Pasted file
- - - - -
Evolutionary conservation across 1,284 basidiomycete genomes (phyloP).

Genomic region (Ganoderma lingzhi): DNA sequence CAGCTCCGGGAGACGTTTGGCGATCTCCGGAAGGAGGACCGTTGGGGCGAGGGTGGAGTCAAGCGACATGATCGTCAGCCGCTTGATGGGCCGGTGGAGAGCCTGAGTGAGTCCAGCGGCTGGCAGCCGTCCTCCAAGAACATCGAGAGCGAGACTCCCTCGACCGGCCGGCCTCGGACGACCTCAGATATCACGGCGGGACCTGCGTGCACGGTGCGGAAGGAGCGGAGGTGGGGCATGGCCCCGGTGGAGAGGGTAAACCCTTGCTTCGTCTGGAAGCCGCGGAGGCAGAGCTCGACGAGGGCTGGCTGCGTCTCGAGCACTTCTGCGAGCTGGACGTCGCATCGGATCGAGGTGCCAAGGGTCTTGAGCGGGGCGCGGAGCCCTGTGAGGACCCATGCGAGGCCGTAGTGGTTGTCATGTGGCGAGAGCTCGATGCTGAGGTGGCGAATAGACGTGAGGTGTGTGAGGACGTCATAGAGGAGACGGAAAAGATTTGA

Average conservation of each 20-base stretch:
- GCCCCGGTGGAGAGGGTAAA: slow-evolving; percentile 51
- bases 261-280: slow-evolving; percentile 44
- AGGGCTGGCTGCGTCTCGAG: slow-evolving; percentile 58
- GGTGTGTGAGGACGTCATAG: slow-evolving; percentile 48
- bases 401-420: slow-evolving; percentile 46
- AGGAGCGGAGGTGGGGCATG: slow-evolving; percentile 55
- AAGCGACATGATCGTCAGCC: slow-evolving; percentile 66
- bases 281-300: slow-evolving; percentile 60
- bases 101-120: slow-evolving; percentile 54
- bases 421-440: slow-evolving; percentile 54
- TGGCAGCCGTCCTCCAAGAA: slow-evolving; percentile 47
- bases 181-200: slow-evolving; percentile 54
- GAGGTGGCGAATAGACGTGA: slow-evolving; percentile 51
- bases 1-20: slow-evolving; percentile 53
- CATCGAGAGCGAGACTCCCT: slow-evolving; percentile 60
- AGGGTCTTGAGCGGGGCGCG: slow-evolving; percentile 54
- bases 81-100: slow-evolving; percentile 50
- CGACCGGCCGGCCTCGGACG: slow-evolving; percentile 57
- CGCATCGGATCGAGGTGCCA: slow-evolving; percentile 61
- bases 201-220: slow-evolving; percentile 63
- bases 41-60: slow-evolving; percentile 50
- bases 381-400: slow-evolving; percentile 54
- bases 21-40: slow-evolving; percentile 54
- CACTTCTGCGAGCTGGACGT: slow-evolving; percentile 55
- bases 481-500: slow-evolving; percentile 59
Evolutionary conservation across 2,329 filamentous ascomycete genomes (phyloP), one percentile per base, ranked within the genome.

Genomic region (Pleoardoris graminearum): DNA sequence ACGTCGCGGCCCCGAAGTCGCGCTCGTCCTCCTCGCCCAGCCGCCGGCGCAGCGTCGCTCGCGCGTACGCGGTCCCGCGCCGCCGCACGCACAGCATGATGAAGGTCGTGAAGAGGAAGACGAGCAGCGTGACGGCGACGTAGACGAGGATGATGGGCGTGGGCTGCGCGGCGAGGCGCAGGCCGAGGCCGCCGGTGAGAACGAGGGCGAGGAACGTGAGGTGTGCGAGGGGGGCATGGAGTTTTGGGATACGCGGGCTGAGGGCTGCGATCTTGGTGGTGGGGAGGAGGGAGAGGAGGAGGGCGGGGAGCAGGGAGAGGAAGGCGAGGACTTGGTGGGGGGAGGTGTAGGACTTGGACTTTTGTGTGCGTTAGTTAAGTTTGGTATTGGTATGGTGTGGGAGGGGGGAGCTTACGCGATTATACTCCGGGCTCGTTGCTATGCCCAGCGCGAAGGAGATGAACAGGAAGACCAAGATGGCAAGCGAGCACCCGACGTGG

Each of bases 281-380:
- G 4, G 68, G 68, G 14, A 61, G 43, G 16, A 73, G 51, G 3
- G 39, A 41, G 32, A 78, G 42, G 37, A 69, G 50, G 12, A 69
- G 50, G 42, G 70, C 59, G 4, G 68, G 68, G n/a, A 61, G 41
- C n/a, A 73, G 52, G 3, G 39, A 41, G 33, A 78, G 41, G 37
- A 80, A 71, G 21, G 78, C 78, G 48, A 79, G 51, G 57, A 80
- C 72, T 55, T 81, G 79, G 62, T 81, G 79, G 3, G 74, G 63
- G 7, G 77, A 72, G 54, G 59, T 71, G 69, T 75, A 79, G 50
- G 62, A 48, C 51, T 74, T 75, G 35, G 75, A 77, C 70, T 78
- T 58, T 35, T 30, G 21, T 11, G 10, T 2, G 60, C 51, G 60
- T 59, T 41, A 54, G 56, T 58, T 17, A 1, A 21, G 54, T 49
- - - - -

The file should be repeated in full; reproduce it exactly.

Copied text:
Evolutionary conservation across 1,284 basidiomycete genomes (phyloP).

Genomic region (Ganoderma lingzhi): DNA sequence CAGCTCCGGGAGACGTTTGGCGATCTCCGGAAGGAGGACCGTTGGGGCGAGGGTGGAGTCAAGCGACATGATCGTCAGCCGCTTGATGGGCCGGTGGAGAGCCTGAGTGAGTCCAGCGGCTGGCAGCCGTCCTCCAAGAACATCGAGAGCGAGACTCCCTCGACCGGCCGGCCTCGGACGACCTCAGATATCACGGCGGGACCTGCGTGCACGGTGCGGAAGGAGCGGAGGTGGGGCATGGCCCCGGTGGAGAGGGTAAACCCTTGCTTCGTCTGGAAGCCGCGGAGGCAGAGCTCGACGAGGGCTGGCTGCGTCTCGAGCACTTCTGCGAGCTGGACGTCGCATCGGATCGAGGTGCCAAGGGTCTTGAGCGGGGCGCGGAGCCCTGTGAGGACCCATGCGAGGCCGTAGTGGTTGTCATGTGGCGAGAGCTCGATGCTGAGGTGGCGAATAGACGTGAGGTGTGTGAGGACGTCATAGAGGAGACGGAAAAGATTTGA

Average conservation of each 20-base stretch:
- GCCCCGGTGGAGAGGGTAAA: slow-evolving; percentile 51
- bases 261-280: slow-evolving; percentile 44
- AGGGCTGGCTGCGTCTCGAG: slow-evolving; percentile 58
- GGTGTGTGAGGACGTCATAG: slow-evolving; percentile 48
- bases 401-420: slow-evolving; percentile 46
- AGGAGCGGAGGTGGGGCATG: slow-evolving; percentile 55
- AAGCGACATGATCGTCAGCC: slow-evolving; percentile 66
- bases 281-300: slow-evolving; percentile 60
- bases 101-120: slow-evolving; percentile 54
- bases 421-440: slow-evolving; percentile 54
- TGGCAGCCGTCCTCCAAGAA: slow-evolving; percentile 47
- bases 181-200: slow-evolving; percentile 54
- GAGGTGGCGAATAGACGTGA: slow-evolving; percentile 51
- bases 1-20: slow-evolving; percentile 53
- CATCGAGAGCGAGACTCCCT: slow-evolving; percentile 60
- AGGGTCTTGAGCGGGGCGCG: slow-evolving; percentile 54
- bases 81-100: slow-evolving; percentile 50
- CGACCGGCCGGCCTCGGACG: slow-evolving; percentile 57
- CGCATCGGATCGAGGTGCCA: slow-evolving; percentile 61
- bases 201-220: slow-evolving; percentile 63
- bases 41-60: slow-evolving; percentile 50
- bases 381-400: slow-evolving; percentile 54
- bases 21-40: slow-evolving; percentile 54
- CACTTCTGCGAGCTGGACGT: slow-evolving; percentile 55
- bases 481-500: slow-evolving; percentile 59
Evolutionary conservation across 2,329 filamentous ascomycete genomes (phyloP), one percentile per base, ranked within the genome.

Genomic region (Pleoardoris graminearum): DNA sequence ACGTCGCGGCCCCGAAGTCGCGCTCGTCCTCCTCGCCCAGCCGCCGGCGCAGCGTCGCTCGCGCGTACGCGGTCCCGCGCCGCCGCACGCACAGCATGATGAAGGTCGTGAAGAGGAAGACGAGCAGCGTGACGGCGACGTAGACGAGGATGATGGGCGTGGGCTGCGCGGCGAGGCGCAGGCCGAGGCCGCCGGTGAGAACGAGGGCGAGGAACGTGAGGTGTGCGAGGGGGGCATGGAGTTTTGGGATACGCGGGCTGAGGGCTGCGATCTTGGTGGTGGGGAGGAGGGAGAGGAGGAGGGCGGGGAGCAGGGAGAGGAAGGCGAGGACTTGGTGGGGGGAGGTGTAGGACTTGGACTTTTGTGTGCGTTAGTTAAGTTTGGTATTGGTATGGTGTGGGAGGGGGGAGCTTACGCGATTATACTCCGGGCTCGTTGCTATGCCCAGCGCGAAGGAGATGAACAGGAAGACCAAGATGGCAAGCGAGCACCCGACGTGG

Each of bases 281-380:
- G 4, G 68, G 68, G 14, A 61, G 43, G 16, A 73, G 51, G 3
- G 39, A 41, G 32, A 78, G 42, G 37, A 69, G 50, G 12, A 69
- G 50, G 42, G 70, C 59, G 4, G 68, G 68, G n/a, A 61, G 41
- C n/a, A 73, G 52, G 3, G 39, A 41, G 33, A 78, G 41, G 37
- A 80, A 71, G 21, G 78, C 78, G 48, A 79, G 51, G 57, A 80
- C 72, T 55, T 81, G 79, G 62, T 81, G 79, G 3, G 74, G 63
- G 7, G 77, A 72, G 54, G 59, T 71, G 69, T 75, A 79, G 50
- G 62, A 48, C 51, T 74, T 75, G 35, G 75, A 77, C 70, T 78
- T 58, T 35, T 30, G 21, T 11, G 10, T 2, G 60, C 51, G 60
- T 59, T 41, A 54, G 56, T 58, T 17, A 1, A 21, G 54, T 49